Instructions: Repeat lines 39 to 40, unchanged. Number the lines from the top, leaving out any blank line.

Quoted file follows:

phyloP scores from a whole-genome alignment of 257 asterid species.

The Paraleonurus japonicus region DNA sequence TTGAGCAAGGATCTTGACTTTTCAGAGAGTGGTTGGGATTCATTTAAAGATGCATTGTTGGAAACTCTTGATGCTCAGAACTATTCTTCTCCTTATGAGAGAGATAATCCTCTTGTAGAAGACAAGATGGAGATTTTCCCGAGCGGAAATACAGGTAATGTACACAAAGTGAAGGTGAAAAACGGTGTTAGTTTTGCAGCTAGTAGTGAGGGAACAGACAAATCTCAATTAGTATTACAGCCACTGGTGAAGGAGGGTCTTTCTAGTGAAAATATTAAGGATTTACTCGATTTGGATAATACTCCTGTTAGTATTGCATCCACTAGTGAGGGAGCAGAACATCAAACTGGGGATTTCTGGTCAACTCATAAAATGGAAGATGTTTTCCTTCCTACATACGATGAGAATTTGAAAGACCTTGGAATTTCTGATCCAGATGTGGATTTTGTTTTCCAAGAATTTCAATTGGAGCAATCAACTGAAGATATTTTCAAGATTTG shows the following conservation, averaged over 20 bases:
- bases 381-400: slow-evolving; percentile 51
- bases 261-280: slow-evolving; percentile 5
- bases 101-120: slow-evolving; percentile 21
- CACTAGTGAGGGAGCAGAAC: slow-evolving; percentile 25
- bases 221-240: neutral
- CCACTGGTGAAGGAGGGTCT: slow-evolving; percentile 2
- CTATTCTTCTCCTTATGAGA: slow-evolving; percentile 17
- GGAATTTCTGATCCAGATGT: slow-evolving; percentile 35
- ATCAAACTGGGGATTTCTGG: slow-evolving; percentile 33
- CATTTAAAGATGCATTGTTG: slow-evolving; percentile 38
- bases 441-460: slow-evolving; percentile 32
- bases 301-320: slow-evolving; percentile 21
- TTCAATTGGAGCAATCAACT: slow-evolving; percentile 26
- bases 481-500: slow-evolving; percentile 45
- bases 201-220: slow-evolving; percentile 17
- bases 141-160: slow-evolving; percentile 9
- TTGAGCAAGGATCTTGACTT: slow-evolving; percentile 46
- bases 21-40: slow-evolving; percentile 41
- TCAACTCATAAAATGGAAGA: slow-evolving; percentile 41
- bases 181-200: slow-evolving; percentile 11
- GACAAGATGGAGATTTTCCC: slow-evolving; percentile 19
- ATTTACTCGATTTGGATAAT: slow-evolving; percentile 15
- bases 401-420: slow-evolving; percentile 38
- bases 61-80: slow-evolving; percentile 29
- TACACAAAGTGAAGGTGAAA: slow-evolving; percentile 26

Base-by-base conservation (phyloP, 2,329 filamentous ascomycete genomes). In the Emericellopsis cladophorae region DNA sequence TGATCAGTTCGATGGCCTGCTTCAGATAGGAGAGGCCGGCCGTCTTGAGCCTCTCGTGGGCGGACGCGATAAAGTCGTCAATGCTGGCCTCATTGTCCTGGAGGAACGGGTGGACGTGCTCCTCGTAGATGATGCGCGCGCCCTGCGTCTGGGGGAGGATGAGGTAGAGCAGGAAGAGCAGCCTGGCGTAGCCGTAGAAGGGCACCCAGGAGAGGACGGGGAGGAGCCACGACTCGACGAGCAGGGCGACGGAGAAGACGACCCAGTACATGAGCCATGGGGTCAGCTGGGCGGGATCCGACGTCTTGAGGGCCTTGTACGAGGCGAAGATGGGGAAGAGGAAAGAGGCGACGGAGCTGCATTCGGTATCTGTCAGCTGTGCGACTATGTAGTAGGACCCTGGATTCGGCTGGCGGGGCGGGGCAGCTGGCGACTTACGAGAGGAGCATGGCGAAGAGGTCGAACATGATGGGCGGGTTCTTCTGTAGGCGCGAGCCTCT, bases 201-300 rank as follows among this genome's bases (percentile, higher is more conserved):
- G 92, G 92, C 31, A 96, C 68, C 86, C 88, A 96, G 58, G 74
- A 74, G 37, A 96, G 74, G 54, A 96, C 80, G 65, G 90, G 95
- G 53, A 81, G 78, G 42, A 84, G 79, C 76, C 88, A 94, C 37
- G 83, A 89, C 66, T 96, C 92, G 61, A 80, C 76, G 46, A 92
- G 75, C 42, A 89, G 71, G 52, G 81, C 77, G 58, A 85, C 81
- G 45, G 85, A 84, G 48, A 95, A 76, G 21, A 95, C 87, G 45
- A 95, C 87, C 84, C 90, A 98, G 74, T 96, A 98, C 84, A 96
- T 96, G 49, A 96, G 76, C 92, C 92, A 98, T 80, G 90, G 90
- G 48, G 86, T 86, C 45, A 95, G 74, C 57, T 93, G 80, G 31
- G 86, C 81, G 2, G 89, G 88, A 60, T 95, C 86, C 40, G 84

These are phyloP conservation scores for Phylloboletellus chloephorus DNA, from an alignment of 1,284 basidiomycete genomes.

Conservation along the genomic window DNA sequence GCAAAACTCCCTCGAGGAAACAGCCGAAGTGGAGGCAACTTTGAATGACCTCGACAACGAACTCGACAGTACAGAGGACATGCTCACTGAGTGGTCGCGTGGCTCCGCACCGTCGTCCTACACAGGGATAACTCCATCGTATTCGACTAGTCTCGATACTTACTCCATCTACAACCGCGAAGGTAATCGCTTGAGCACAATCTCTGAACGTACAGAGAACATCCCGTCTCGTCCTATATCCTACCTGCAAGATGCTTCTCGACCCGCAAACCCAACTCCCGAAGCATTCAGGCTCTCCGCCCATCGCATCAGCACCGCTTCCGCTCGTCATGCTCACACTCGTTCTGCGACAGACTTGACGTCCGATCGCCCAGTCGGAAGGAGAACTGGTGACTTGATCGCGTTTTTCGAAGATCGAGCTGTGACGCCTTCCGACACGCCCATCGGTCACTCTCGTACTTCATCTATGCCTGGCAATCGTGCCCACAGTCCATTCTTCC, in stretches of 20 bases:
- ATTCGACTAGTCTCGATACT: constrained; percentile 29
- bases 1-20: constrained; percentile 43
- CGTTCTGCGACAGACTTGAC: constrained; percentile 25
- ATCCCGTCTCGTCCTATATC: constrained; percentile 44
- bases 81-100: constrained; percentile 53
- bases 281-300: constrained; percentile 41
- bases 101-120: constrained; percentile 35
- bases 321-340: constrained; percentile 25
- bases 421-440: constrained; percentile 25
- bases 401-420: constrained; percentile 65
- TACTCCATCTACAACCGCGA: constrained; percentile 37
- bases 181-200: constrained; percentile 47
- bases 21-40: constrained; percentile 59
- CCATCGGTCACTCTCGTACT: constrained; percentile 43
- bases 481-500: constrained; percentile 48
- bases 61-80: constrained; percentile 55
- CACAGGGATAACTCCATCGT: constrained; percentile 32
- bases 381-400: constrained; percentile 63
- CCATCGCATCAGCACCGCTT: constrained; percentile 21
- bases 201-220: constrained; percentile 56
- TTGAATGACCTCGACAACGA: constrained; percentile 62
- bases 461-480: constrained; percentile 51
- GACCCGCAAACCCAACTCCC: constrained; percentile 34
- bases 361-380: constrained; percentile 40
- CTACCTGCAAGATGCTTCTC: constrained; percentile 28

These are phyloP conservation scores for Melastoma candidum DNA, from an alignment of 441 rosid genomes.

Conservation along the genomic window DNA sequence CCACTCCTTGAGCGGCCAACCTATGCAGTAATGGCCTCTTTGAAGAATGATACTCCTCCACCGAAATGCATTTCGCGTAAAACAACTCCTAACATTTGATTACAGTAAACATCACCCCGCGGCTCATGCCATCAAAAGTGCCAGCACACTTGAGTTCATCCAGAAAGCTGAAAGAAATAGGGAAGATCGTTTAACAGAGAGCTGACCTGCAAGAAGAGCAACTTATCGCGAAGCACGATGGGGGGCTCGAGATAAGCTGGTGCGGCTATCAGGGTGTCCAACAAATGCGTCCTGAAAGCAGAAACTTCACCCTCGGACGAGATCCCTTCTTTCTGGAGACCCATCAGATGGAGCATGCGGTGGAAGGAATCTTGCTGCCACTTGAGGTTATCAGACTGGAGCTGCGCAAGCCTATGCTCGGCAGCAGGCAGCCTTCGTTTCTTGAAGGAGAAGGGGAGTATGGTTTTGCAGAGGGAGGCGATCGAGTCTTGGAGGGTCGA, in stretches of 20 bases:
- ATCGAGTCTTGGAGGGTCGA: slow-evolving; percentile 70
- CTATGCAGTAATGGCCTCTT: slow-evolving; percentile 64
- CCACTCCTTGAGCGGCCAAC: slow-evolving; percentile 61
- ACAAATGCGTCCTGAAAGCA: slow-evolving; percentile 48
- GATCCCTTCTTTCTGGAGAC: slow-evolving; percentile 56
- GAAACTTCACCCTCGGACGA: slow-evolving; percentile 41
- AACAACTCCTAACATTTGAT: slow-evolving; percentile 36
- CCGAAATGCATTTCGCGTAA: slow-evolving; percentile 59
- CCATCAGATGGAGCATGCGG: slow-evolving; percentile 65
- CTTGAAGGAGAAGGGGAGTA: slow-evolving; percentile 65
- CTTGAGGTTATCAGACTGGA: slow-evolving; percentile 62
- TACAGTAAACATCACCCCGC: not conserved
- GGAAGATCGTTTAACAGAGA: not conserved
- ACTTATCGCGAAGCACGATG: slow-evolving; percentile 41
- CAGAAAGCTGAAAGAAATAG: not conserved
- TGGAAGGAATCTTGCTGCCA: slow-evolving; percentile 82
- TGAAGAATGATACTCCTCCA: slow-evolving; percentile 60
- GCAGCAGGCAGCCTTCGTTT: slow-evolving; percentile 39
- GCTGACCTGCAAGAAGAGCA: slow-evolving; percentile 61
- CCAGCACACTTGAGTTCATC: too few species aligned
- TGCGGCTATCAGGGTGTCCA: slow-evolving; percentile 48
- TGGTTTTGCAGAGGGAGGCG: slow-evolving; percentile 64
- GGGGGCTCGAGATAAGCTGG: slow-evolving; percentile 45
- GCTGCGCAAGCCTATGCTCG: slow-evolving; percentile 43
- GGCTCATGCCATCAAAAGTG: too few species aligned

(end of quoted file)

These are phyloP conservation scores for Phylloboletellus chloephorus DNA, from an alignment of 1,284 basidiomycete genomes.

Conservation along the genomic window DNA sequence GCAAAACTCCCTCGAGGAAACAGCCGAAGTGGAGGCAACTTTGAATGACCTCGACAACGAACTCGACAGTACAGAGGACATGCTCACTGAGTGGTCGCGTGGCTCCGCACCGTCGTCCTACACAGGGATAACTCCATCGTATTCGACTAGTCTCGATACTTACTCCATCTACAACCGCGAAGGTAATCGCTTGAGCACAATCTCTGAACGTACAGAGAACATCCCGTCTCGTCCTATATCCTACCTGCAAGATGCTTCTCGACCCGCAAACCCAACTCCCGAAGCATTCAGGCTCTCCGCCCATCGCATCAGCACCGCTTCCGCTCGTCATGCTCACACTCGTTCTGCGACAGACTTGACGTCCGATCGCCCAGTCGGAAGGAGAACTGGTGACTTGATCGCGTTTTTCGAAGATCGAGCTGTGACGCCTTCCGACACGCCCATCGGTCACTCTCGTACTTCATCTATGCCTGGCAATCGTGCCCACAGTCCATTCTTCC, in stretches of 20 bases: